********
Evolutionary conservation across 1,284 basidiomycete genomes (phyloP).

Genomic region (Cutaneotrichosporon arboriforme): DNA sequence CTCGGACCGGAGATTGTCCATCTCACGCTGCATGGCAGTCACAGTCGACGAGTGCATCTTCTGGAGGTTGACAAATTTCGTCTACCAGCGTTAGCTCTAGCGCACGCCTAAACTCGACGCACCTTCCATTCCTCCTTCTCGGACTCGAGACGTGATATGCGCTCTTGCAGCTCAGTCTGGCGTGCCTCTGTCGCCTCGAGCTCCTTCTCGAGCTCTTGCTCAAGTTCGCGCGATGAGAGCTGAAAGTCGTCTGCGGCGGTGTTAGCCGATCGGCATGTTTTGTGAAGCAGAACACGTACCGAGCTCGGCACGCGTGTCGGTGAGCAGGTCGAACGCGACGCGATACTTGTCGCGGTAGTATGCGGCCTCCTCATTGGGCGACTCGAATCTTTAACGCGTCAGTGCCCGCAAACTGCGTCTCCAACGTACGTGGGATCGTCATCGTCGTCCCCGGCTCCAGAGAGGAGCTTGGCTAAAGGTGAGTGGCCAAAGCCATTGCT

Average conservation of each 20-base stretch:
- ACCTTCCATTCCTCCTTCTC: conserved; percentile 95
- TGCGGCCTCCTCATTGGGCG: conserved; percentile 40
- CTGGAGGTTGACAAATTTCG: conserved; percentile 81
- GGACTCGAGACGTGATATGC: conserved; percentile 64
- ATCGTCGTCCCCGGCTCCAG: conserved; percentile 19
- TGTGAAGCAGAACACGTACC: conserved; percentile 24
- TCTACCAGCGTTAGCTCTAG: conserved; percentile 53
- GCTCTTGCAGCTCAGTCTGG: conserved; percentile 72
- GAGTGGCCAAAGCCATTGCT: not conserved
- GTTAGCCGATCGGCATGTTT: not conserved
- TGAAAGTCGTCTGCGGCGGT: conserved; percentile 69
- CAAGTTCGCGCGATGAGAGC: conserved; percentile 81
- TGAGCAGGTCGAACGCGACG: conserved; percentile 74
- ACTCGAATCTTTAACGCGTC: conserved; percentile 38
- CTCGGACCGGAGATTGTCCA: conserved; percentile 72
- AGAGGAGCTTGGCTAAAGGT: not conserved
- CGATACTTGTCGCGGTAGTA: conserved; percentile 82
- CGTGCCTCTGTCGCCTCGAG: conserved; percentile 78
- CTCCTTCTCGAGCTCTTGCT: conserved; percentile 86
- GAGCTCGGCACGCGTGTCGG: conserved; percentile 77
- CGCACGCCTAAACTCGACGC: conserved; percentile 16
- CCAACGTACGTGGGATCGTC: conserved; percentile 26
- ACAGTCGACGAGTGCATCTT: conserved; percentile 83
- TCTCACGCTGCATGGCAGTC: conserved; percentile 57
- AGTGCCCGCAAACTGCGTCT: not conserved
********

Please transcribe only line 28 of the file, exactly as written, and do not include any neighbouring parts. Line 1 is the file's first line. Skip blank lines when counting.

- AGTGCCCGCAAACTGCGTCT: not conserved